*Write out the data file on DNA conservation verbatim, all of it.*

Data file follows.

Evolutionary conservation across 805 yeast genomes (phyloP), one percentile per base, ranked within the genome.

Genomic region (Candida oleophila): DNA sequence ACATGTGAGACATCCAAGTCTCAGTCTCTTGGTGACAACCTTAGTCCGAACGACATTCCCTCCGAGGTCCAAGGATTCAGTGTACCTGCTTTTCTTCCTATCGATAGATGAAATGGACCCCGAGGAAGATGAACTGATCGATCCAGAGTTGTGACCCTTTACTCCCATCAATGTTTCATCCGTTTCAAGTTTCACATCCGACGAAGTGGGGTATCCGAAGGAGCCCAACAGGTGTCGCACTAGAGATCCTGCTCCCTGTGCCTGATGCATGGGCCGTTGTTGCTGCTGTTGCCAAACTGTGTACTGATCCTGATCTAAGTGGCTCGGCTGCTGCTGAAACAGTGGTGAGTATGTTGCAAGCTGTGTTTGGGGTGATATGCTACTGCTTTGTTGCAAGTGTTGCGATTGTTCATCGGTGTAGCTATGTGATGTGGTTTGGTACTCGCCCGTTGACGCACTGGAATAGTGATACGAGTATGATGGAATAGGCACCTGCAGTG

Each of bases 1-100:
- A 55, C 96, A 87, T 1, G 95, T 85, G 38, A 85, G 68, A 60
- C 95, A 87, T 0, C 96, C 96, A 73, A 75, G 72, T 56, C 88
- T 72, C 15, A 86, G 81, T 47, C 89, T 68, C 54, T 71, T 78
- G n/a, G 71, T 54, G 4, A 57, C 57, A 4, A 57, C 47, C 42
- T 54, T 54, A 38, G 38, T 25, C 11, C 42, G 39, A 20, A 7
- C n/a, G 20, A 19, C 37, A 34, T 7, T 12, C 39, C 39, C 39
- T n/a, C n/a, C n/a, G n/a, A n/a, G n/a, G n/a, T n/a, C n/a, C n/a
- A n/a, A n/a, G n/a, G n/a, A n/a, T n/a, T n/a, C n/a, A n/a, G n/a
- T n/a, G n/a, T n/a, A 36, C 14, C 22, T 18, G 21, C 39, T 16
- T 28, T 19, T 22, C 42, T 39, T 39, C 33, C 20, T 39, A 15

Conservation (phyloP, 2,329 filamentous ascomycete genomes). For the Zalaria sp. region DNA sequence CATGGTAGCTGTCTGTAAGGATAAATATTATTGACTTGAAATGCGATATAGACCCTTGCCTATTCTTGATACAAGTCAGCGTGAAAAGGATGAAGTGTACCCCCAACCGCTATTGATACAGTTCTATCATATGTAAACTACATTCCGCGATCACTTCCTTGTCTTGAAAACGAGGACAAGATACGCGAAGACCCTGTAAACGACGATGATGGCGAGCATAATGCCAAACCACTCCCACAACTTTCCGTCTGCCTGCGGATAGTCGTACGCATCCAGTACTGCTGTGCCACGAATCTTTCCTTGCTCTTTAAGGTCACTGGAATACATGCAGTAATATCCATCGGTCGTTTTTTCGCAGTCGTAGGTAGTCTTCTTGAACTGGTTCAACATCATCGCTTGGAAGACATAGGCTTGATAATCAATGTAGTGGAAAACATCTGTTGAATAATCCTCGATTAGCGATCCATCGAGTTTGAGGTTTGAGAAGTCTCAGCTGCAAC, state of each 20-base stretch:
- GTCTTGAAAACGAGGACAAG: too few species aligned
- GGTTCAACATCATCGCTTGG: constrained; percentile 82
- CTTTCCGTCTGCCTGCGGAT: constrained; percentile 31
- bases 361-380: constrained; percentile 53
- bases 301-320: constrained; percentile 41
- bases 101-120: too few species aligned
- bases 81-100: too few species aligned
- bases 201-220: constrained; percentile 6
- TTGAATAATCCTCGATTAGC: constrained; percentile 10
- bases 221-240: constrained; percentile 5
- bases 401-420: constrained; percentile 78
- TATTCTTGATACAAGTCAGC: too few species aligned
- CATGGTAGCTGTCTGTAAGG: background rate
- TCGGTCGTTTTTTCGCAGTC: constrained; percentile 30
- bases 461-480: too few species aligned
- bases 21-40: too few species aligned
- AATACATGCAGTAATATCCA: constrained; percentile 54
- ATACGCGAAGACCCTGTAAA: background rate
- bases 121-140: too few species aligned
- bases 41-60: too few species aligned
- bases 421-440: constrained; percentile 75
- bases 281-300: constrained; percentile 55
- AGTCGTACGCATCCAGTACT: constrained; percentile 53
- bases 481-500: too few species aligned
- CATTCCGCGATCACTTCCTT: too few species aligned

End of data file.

Evolutionary conservation across 805 yeast genomes (phyloP), one percentile per base, ranked within the genome.

Genomic region (Candida oleophila): DNA sequence ACATGTGAGACATCCAAGTCTCAGTCTCTTGGTGACAACCTTAGTCCGAACGACATTCCCTCCGAGGTCCAAGGATTCAGTGTACCTGCTTTTCTTCCTATCGATAGATGAAATGGACCCCGAGGAAGATGAACTGATCGATCCAGAGTTGTGACCCTTTACTCCCATCAATGTTTCATCCGTTTCAAGTTTCACATCCGACGAAGTGGGGTATCCGAAGGAGCCCAACAGGTGTCGCACTAGAGATCCTGCTCCCTGTGCCTGATGCATGGGCCGTTGTTGCTGCTGTTGCCAAACTGTGTACTGATCCTGATCTAAGTGGCTCGGCTGCTGCTGAAACAGTGGTGAGTATGTTGCAAGCTGTGTTTGGGGTGATATGCTACTGCTTTGTTGCAAGTGTTGCGATTGTTCATCGGTGTAGCTATGTGATGTGGTTTGGTACTCGCCCGTTGACGCACTGGAATAGTGATACGAGTATGATGGAATAGGCACCTGCAGTG

Each of bases 1-100:
- A 55, C 96, A 87, T 1, G 95, T 85, G 38, A 85, G 68, A 60
- C 95, A 87, T 0, C 96, C 96, A 73, A 75, G 72, T 56, C 88
- T 72, C 15, A 86, G 81, T 47, C 89, T 68, C 54, T 71, T 78
- G n/a, G 71, T 54, G 4, A 57, C 57, A 4, A 57, C 47, C 42
- T 54, T 54, A 38, G 38, T 25, C 11, C 42, G 39, A 20, A 7
- C n/a, G 20, A 19, C 37, A 34, T 7, T 12, C 39, C 39, C 39
- T n/a, C n/a, C n/a, G n/a, A n/a, G n/a, G n/a, T n/a, C n/a, C n/a
- A n/a, A n/a, G n/a, G n/a, A n/a, T n/a, T n/a, C n/a, A n/a, G n/a
- T n/a, G n/a, T n/a, A 36, C 14, C 22, T 18, G 21, C 39, T 16
- T 28, T 19, T 22, C 42, T 39, T 39, C 33, C 20, T 39, A 15

Conservation (phyloP, 2,329 filamentous ascomycete genomes). For the Zalaria sp. region DNA sequence CATGGTAGCTGTCTGTAAGGATAAATATTATTGACTTGAAATGCGATATAGACCCTTGCCTATTCTTGATACAAGTCAGCGTGAAAAGGATGAAGTGTACCCCCAACCGCTATTGATACAGTTCTATCATATGTAAACTACATTCCGCGATCACTTCCTTGTCTTGAAAACGAGGACAAGATACGCGAAGACCCTGTAAACGACGATGATGGCGAGCATAATGCCAAACCACTCCCACAACTTTCCGTCTGCCTGCGGATAGTCGTACGCATCCAGTACTGCTGTGCCACGAATCTTTCCTTGCTCTTTAAGGTCACTGGAATACATGCAGTAATATCCATCGGTCGTTTTTTCGCAGTCGTAGGTAGTCTTCTTGAACTGGTTCAACATCATCGCTTGGAAGACATAGGCTTGATAATCAATGTAGTGGAAAACATCTGTTGAATAATCCTCGATTAGCGATCCATCGAGTTTGAGGTTTGAGAAGTCTCAGCTGCAAC, state of each 20-base stretch:
- GTCTTGAAAACGAGGACAAG: too few species aligned
- GGTTCAACATCATCGCTTGG: constrained; percentile 82
- CTTTCCGTCTGCCTGCGGAT: constrained; percentile 31
- bases 361-380: constrained; percentile 53
- bases 301-320: constrained; percentile 41
- bases 101-120: too few species aligned
- bases 81-100: too few species aligned
- bases 201-220: constrained; percentile 6
- TTGAATAATCCTCGATTAGC: constrained; percentile 10
- bases 221-240: constrained; percentile 5
- bases 401-420: constrained; percentile 78
- TATTCTTGATACAAGTCAGC: too few species aligned
- CATGGTAGCTGTCTGTAAGG: background rate
- TCGGTCGTTTTTTCGCAGTC: constrained; percentile 30
- bases 461-480: too few species aligned
- bases 21-40: too few species aligned
- AATACATGCAGTAATATCCA: constrained; percentile 54
- ATACGCGAAGACCCTGTAAA: background rate
- bases 121-140: too few species aligned
- bases 41-60: too few species aligned
- bases 421-440: constrained; percentile 75
- bases 281-300: constrained; percentile 55
- AGTCGTACGCATCCAGTACT: constrained; percentile 53
- bases 481-500: too few species aligned
- CATTCCGCGATCACTTCCTT: too few species aligned